• Okanagan Mountain Maid

Eeeek! Do Not Use That On Your Floors.

When it comes to flooring, there are a lot of options in the shopper’s market. Regarding likes and looks, everyone has their own preferences. Not all flooring is the same to maintain nor does it have the same cleaning needs.

I spent years thinking it was okay to use vinegar and water to clean my hardwood floors. My ex-mother-in-law also bought me a steam mop for our hardwood floors in my first home. Little did I know, I was not properly cleaning and maintaining my floors with these methods.  It wasn’t until I became a professional cleaning technician, operating my own cleaning company, that I learned that I was doing it all wrong.

The largest consideration I take into account with flooring when I go into a home during their free consultation walkthrough is: what type is it?  Some flooring such as wood or natural stone (marble, terrazzo, river rock, slate, etc.) can only handle a pH level that is neutral. With so many cleaners on the market, and gadgets to clean your floors, how do you know which one is right for your floor type?

When performing my client walk-through, I always take note of whether it’s bamboo, vinyl, linoleum, cork, hardwood, natural stone, etc. Also, if it is wood, what kind of finish is it or is it unfinished?

When it comes to cleaning hardwood flooring, you never want to use a steam mop. In so many cleaning forums, I see that the homeowner wants the cleaning service to use their steam mop on their beautiful hardwood floors. I was once that homeowner, too, but now I know better. The reason steam mops are not a good choice for hardwood floors is because when water soaks into wood, it can cause permanent damage. Essentially, the steam mop is cleaning your floors with water and heat that is over 120 degrees or higher. When water soaks into the wood grain it  causes the wood to expand, discolour, and often warp.

When there are cracks or scratches on your hardwood floors it makes your floors more vulnerable to having that water penetrate in and cause these effects. Steam mops are meant for flooring such as ceramic tile or tiles that are not porous or unglazed. It’s controversial whether steam mops are okay for linoleum as the heat may over time ruin the adhesive. It may cause it to bubble or corners to peel from the heat.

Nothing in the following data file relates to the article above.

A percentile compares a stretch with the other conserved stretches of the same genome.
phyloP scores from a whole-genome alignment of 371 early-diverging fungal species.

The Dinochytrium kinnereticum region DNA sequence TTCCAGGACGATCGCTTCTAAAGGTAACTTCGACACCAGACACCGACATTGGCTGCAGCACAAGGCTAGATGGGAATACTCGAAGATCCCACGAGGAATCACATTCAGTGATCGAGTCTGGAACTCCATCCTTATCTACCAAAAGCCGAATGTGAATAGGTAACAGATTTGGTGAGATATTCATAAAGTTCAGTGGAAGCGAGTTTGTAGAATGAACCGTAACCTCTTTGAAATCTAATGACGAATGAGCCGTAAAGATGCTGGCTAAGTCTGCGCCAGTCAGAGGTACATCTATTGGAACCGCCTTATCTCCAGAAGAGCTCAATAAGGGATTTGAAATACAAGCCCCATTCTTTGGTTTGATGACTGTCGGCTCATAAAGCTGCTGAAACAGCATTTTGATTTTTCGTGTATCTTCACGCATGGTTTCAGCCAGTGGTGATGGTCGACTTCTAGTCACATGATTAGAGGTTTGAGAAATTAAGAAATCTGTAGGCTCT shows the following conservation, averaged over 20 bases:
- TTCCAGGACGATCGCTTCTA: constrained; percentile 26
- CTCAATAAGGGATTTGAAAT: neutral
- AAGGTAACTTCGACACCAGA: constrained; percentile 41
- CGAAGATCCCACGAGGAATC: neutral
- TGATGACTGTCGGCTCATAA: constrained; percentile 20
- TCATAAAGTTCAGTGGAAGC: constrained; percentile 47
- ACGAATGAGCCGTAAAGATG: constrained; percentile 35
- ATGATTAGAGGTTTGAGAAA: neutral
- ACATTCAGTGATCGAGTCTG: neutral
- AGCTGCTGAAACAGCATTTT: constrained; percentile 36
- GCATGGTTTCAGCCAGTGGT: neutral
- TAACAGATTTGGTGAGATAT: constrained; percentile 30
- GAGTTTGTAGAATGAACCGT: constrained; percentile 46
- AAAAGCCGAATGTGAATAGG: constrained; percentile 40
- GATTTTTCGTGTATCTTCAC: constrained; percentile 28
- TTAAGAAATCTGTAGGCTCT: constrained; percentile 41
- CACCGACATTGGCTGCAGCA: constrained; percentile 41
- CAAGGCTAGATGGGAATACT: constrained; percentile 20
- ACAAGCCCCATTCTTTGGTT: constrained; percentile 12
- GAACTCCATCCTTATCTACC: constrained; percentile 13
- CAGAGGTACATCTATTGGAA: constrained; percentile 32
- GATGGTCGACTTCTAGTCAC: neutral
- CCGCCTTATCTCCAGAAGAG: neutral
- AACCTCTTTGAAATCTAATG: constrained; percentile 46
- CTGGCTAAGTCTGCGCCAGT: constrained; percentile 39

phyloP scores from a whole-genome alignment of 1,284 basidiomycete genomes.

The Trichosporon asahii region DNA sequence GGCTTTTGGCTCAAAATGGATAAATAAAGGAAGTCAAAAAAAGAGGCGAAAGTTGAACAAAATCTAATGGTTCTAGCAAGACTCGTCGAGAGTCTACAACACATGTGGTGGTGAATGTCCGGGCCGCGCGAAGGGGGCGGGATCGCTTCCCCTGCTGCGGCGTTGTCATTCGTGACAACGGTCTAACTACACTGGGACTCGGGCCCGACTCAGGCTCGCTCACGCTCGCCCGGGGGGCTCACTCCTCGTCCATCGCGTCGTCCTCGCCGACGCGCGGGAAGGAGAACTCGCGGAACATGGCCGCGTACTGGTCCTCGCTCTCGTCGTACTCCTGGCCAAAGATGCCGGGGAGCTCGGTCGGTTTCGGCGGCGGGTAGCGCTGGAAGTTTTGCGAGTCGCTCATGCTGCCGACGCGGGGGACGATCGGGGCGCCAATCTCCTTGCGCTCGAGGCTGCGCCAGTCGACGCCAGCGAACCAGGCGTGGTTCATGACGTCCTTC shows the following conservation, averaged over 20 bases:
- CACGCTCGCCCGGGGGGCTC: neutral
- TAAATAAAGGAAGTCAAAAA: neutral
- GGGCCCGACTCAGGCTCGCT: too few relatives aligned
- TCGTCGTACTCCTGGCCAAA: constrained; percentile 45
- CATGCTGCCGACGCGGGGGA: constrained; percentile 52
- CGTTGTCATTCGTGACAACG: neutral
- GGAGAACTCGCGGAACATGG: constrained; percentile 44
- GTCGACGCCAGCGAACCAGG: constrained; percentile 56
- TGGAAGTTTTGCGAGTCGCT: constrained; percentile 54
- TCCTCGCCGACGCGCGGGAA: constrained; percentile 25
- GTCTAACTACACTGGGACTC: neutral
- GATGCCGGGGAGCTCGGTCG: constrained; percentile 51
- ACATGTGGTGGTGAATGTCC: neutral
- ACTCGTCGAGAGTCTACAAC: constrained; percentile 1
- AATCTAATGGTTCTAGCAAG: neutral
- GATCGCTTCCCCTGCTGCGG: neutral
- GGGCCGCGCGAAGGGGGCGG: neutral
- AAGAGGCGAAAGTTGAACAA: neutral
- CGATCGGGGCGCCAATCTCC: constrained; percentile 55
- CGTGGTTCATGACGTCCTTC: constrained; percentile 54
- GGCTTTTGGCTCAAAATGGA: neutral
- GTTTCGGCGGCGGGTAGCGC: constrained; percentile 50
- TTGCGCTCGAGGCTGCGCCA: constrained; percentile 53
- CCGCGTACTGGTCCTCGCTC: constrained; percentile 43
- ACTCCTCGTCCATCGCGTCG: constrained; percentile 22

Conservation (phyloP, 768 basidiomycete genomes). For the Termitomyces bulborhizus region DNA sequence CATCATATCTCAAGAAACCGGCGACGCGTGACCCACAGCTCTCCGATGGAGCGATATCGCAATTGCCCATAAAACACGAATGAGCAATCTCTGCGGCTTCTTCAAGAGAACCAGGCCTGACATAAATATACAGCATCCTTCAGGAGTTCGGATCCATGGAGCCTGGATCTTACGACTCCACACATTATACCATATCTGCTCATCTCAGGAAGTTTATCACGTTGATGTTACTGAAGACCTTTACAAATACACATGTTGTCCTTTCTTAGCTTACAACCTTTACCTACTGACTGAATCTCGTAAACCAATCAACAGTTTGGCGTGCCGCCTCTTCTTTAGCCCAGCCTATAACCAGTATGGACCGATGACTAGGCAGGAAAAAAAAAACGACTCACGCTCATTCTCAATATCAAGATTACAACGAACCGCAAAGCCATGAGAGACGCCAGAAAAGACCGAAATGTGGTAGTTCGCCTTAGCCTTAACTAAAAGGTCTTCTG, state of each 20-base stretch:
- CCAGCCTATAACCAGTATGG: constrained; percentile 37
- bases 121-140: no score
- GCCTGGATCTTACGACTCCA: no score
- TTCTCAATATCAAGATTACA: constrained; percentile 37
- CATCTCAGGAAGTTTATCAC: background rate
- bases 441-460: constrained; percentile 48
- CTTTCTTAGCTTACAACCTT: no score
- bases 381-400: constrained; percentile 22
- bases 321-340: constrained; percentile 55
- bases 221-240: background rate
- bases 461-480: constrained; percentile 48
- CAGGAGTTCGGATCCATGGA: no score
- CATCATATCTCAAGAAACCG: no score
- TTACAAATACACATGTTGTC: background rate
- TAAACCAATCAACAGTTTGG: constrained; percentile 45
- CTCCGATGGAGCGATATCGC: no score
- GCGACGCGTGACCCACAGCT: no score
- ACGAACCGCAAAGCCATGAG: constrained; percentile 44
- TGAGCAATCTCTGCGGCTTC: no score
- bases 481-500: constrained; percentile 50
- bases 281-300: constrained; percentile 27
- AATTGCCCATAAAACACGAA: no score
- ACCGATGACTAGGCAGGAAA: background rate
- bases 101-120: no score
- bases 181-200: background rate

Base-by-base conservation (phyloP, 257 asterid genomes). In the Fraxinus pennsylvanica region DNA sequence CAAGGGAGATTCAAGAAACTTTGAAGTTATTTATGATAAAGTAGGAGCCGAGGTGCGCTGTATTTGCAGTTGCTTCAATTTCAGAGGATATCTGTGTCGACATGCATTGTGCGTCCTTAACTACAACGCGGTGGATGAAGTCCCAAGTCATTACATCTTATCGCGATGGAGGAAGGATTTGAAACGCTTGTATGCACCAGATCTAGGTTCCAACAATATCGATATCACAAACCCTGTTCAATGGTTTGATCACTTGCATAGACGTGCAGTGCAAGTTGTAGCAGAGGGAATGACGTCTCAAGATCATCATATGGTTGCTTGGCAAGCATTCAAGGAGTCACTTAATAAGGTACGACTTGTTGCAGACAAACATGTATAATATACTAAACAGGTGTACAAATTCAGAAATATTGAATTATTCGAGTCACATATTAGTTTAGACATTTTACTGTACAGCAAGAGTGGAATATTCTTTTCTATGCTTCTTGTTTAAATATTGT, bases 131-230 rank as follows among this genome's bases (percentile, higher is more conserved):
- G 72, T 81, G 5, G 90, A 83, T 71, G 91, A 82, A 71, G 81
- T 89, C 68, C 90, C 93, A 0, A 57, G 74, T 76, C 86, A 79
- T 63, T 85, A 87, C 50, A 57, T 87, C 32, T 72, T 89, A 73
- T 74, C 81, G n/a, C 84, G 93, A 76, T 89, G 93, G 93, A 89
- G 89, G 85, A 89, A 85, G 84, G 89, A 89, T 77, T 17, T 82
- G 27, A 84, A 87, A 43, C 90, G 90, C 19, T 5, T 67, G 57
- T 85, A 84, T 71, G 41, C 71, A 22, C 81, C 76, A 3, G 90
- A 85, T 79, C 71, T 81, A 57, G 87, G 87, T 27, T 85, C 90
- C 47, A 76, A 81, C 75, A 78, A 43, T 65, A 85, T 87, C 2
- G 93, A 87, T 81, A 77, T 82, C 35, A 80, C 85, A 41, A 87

In conclusion, steam mops are not for hardwood, laminate, porous or unglazed tiles or stone.

Vinegar and water used to be the old fashion way to wash hardwood flooring but it is actually not good for the wood, either. Vinegar pH levels are around 2-3, which is acidic. Over time, the acids from vinegar will break down the floorings sheen, or finish, and leave it looking dull. Vinegar also should never be used on natural stone or porous surfaces, due to its high acidic nature.

All hardwood floors should be washed with a cleaning product that has a neutral pH base. Your safest and most inexpensive bet is a mild neutral pH soap diluted in water. When you wash the floors, make sure any standing water is wiped up and not left sitting.

When It comes to special cares and products to use on your floors, you can always contact the flooring company. As flooring experts, they will have specific knowledge and cleaners for your flooring type.

When I am in a client's home doing floors, my first step is to dust mop the area using a microfiber head or sweep, depending on the floor’s type. Having the right tools is very important to nicely maintain clean floors. If a soft brush vacuum is available, I will use this on the hardwood floors, as it shouldn’t scratch unlike a beater bar on a vacuum. However, be mindful with vacuum wheels, as they can scratch, too.

When I mop my client's floors, I use the floor cleaner the flooring company recommends or  a mild, neutral pH, plant-based cleanser, diluted with water. I gently spray a small amount and use my microfiber wet mop. On hardwood floors, I always make sure to mop with the grain. On bathroom tile floors, such as ceramic, I will use a steam mop, vinegar and water, or my mild, plant-based, diluted cleanser. Once finished, I typically do a walk-through to ensure that all the wetness has been mopped up, as you never want water standing, especially on wood, vinyl or natural stone.

20 views0 comments

Recent Posts

See All